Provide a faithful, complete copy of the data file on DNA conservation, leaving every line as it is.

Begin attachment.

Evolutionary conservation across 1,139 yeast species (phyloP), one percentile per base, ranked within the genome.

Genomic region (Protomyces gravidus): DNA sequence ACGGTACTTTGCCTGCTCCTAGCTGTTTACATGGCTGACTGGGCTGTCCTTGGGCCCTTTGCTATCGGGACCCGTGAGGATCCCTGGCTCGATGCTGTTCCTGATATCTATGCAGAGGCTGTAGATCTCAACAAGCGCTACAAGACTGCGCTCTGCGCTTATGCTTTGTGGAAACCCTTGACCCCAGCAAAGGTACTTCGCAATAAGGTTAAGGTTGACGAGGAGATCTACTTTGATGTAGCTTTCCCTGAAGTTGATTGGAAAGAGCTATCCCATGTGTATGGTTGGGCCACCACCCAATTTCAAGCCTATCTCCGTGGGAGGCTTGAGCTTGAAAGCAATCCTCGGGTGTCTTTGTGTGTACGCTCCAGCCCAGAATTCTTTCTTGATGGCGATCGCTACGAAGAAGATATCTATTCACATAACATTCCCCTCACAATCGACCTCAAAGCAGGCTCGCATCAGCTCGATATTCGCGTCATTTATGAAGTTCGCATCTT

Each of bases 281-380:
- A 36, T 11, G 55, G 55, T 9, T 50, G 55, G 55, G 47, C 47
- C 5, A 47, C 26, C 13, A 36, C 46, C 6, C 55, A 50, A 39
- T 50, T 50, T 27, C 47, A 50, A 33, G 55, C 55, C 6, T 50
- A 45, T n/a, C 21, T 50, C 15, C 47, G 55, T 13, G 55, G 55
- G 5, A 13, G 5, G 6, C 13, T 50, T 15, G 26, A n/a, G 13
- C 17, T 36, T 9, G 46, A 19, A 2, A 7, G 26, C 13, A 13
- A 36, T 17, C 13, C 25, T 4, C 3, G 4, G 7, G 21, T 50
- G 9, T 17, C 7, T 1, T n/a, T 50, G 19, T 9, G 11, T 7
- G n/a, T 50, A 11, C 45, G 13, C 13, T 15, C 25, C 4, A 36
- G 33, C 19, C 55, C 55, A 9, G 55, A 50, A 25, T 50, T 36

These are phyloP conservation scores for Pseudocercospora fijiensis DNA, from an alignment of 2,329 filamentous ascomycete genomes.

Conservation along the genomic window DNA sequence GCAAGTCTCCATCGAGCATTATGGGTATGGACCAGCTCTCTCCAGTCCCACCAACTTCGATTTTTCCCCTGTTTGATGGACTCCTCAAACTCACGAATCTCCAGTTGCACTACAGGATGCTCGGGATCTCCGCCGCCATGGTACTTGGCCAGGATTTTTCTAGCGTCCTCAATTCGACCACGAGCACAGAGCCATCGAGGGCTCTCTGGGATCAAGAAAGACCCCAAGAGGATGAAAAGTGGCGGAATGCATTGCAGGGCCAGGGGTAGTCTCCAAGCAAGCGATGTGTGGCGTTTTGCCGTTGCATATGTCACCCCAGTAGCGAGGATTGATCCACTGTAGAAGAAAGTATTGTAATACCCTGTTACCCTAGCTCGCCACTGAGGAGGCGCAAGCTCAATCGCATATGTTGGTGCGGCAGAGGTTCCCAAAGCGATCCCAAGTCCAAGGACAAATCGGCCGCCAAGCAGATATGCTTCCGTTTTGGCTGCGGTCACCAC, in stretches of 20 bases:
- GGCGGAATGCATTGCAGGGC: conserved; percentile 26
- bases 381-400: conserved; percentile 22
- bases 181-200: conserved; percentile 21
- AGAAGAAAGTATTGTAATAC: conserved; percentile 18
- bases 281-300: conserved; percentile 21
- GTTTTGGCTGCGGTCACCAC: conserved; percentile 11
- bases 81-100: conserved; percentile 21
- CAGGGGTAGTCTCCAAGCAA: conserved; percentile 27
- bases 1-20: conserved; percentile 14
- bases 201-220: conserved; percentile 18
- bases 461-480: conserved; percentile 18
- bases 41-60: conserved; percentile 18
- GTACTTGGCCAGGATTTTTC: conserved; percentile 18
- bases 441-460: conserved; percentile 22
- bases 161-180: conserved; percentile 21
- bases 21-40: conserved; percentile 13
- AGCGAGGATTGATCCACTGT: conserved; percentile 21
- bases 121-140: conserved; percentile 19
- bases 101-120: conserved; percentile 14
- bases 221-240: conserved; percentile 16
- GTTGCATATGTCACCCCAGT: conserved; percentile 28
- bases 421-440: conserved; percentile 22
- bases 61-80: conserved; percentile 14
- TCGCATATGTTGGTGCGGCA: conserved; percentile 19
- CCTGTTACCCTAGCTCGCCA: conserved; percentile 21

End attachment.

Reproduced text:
Evolutionary conservation across 1,139 yeast species (phyloP), one percentile per base, ranked within the genome.

Genomic region (Protomyces gravidus): DNA sequence ACGGTACTTTGCCTGCTCCTAGCTGTTTACATGGCTGACTGGGCTGTCCTTGGGCCCTTTGCTATCGGGACCCGTGAGGATCCCTGGCTCGATGCTGTTCCTGATATCTATGCAGAGGCTGTAGATCTCAACAAGCGCTACAAGACTGCGCTCTGCGCTTATGCTTTGTGGAAACCCTTGACCCCAGCAAAGGTACTTCGCAATAAGGTTAAGGTTGACGAGGAGATCTACTTTGATGTAGCTTTCCCTGAAGTTGATTGGAAAGAGCTATCCCATGTGTATGGTTGGGCCACCACCCAATTTCAAGCCTATCTCCGTGGGAGGCTTGAGCTTGAAAGCAATCCTCGGGTGTCTTTGTGTGTACGCTCCAGCCCAGAATTCTTTCTTGATGGCGATCGCTACGAAGAAGATATCTATTCACATAACATTCCCCTCACAATCGACCTCAAAGCAGGCTCGCATCAGCTCGATATTCGCGTCATTTATGAAGTTCGCATCTT

Each of bases 281-380:
- A 36, T 11, G 55, G 55, T 9, T 50, G 55, G 55, G 47, C 47
- C 5, A 47, C 26, C 13, A 36, C 46, C 6, C 55, A 50, A 39
- T 50, T 50, T 27, C 47, A 50, A 33, G 55, C 55, C 6, T 50
- A 45, T n/a, C 21, T 50, C 15, C 47, G 55, T 13, G 55, G 55
- G 5, A 13, G 5, G 6, C 13, T 50, T 15, G 26, A n/a, G 13
- C 17, T 36, T 9, G 46, A 19, A 2, A 7, G 26, C 13, A 13
- A 36, T 17, C 13, C 25, T 4, C 3, G 4, G 7, G 21, T 50
- G 9, T 17, C 7, T 1, T n/a, T 50, G 19, T 9, G 11, T 7
- G n/a, T 50, A 11, C 45, G 13, C 13, T 15, C 25, C 4, A 36
- G 33, C 19, C 55, C 55, A 9, G 55, A 50, A 25, T 50, T 36

These are phyloP conservation scores for Pseudocercospora fijiensis DNA, from an alignment of 2,329 filamentous ascomycete genomes.

Conservation along the genomic window DNA sequence GCAAGTCTCCATCGAGCATTATGGGTATGGACCAGCTCTCTCCAGTCCCACCAACTTCGATTTTTCCCCTGTTTGATGGACTCCTCAAACTCACGAATCTCCAGTTGCACTACAGGATGCTCGGGATCTCCGCCGCCATGGTACTTGGCCAGGATTTTTCTAGCGTCCTCAATTCGACCACGAGCACAGAGCCATCGAGGGCTCTCTGGGATCAAGAAAGACCCCAAGAGGATGAAAAGTGGCGGAATGCATTGCAGGGCCAGGGGTAGTCTCCAAGCAAGCGATGTGTGGCGTTTTGCCGTTGCATATGTCACCCCAGTAGCGAGGATTGATCCACTGTAGAAGAAAGTATTGTAATACCCTGTTACCCTAGCTCGCCACTGAGGAGGCGCAAGCTCAATCGCATATGTTGGTGCGGCAGAGGTTCCCAAAGCGATCCCAAGTCCAAGGACAAATCGGCCGCCAAGCAGATATGCTTCCGTTTTGGCTGCGGTCACCAC, in stretches of 20 bases:
- GGCGGAATGCATTGCAGGGC: conserved; percentile 26
- bases 381-400: conserved; percentile 22
- bases 181-200: conserved; percentile 21
- AGAAGAAAGTATTGTAATAC: conserved; percentile 18
- bases 281-300: conserved; percentile 21
- GTTTTGGCTGCGGTCACCAC: conserved; percentile 11
- bases 81-100: conserved; percentile 21
- CAGGGGTAGTCTCCAAGCAA: conserved; percentile 27
- bases 1-20: conserved; percentile 14
- bases 201-220: conserved; percentile 18
- bases 461-480: conserved; percentile 18
- bases 41-60: conserved; percentile 18
- GTACTTGGCCAGGATTTTTC: conserved; percentile 18
- bases 441-460: conserved; percentile 22
- bases 161-180: conserved; percentile 21
- bases 21-40: conserved; percentile 13
- AGCGAGGATTGATCCACTGT: conserved; percentile 21
- bases 121-140: conserved; percentile 19
- bases 101-120: conserved; percentile 14
- bases 221-240: conserved; percentile 16
- GTTGCATATGTCACCCCAGT: conserved; percentile 28
- bases 421-440: conserved; percentile 22
- bases 61-80: conserved; percentile 14
- TCGCATATGTTGGTGCGGCA: conserved; percentile 19
- CCTGTTACCCTAGCTCGCCA: conserved; percentile 21